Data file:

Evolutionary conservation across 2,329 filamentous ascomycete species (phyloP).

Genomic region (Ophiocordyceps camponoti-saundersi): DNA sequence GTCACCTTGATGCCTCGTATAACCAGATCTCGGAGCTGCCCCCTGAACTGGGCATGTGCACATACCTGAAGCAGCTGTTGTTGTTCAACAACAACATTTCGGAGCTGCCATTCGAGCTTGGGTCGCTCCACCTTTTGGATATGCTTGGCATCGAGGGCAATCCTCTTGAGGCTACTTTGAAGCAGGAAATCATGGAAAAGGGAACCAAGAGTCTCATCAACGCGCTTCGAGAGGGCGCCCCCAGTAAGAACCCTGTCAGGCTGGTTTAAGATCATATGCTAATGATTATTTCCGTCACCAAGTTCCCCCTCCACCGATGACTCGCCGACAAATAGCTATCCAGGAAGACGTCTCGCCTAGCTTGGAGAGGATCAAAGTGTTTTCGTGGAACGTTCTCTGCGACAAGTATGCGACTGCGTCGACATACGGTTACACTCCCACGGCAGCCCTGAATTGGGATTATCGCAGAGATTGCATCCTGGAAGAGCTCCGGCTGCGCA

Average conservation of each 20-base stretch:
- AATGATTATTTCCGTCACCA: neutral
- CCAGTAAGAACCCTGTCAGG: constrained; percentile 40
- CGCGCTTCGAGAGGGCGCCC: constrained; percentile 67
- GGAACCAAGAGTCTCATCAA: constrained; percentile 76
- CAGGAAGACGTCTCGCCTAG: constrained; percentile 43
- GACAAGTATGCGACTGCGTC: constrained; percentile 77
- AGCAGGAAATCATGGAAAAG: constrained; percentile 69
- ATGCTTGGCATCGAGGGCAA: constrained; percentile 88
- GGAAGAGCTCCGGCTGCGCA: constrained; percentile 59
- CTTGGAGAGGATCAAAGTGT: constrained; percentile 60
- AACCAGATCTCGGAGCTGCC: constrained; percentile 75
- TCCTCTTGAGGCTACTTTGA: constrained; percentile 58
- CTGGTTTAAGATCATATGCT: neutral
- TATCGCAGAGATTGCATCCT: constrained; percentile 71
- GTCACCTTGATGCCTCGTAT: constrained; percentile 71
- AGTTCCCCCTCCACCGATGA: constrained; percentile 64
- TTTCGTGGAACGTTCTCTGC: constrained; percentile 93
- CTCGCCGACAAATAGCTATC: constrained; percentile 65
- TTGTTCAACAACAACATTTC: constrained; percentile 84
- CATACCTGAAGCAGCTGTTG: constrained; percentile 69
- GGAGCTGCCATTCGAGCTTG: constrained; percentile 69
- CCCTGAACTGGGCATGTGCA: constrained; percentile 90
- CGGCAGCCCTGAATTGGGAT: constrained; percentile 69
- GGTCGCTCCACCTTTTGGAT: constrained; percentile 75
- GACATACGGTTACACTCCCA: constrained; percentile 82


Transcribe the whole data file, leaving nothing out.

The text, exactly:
Evolutionary conservation across 2,329 filamentous ascomycete species (phyloP).

Genomic region (Ophiocordyceps camponoti-saundersi): DNA sequence GTCACCTTGATGCCTCGTATAACCAGATCTCGGAGCTGCCCCCTGAACTGGGCATGTGCACATACCTGAAGCAGCTGTTGTTGTTCAACAACAACATTTCGGAGCTGCCATTCGAGCTTGGGTCGCTCCACCTTTTGGATATGCTTGGCATCGAGGGCAATCCTCTTGAGGCTACTTTGAAGCAGGAAATCATGGAAAAGGGAACCAAGAGTCTCATCAACGCGCTTCGAGAGGGCGCCCCCAGTAAGAACCCTGTCAGGCTGGTTTAAGATCATATGCTAATGATTATTTCCGTCACCAAGTTCCCCCTCCACCGATGACTCGCCGACAAATAGCTATCCAGGAAGACGTCTCGCCTAGCTTGGAGAGGATCAAAGTGTTTTCGTGGAACGTTCTCTGCGACAAGTATGCGACTGCGTCGACATACGGTTACACTCCCACGGCAGCCCTGAATTGGGATTATCGCAGAGATTGCATCCTGGAAGAGCTCCGGCTGCGCA

Average conservation of each 20-base stretch:
- AATGATTATTTCCGTCACCA: neutral
- CCAGTAAGAACCCTGTCAGG: constrained; percentile 40
- CGCGCTTCGAGAGGGCGCCC: constrained; percentile 67
- GGAACCAAGAGTCTCATCAA: constrained; percentile 76
- CAGGAAGACGTCTCGCCTAG: constrained; percentile 43
- GACAAGTATGCGACTGCGTC: constrained; percentile 77
- AGCAGGAAATCATGGAAAAG: constrained; percentile 69
- ATGCTTGGCATCGAGGGCAA: constrained; percentile 88
- GGAAGAGCTCCGGCTGCGCA: constrained; percentile 59
- CTTGGAGAGGATCAAAGTGT: constrained; percentile 60
- AACCAGATCTCGGAGCTGCC: constrained; percentile 75
- TCCTCTTGAGGCTACTTTGA: constrained; percentile 58
- CTGGTTTAAGATCATATGCT: neutral
- TATCGCAGAGATTGCATCCT: constrained; percentile 71
- GTCACCTTGATGCCTCGTAT: constrained; percentile 71
- AGTTCCCCCTCCACCGATGA: constrained; percentile 64
- TTTCGTGGAACGTTCTCTGC: constrained; percentile 93
- CTCGCCGACAAATAGCTATC: constrained; percentile 65
- TTGTTCAACAACAACATTTC: constrained; percentile 84
- CATACCTGAAGCAGCTGTTG: constrained; percentile 69
- GGAGCTGCCATTCGAGCTTG: constrained; percentile 69
- CCCTGAACTGGGCATGTGCA: constrained; percentile 90
- CGGCAGCCCTGAATTGGGAT: constrained; percentile 69
- GGTCGCTCCACCTTTTGGAT: constrained; percentile 75
- GACATACGGTTACACTCCCA: constrained; percentile 82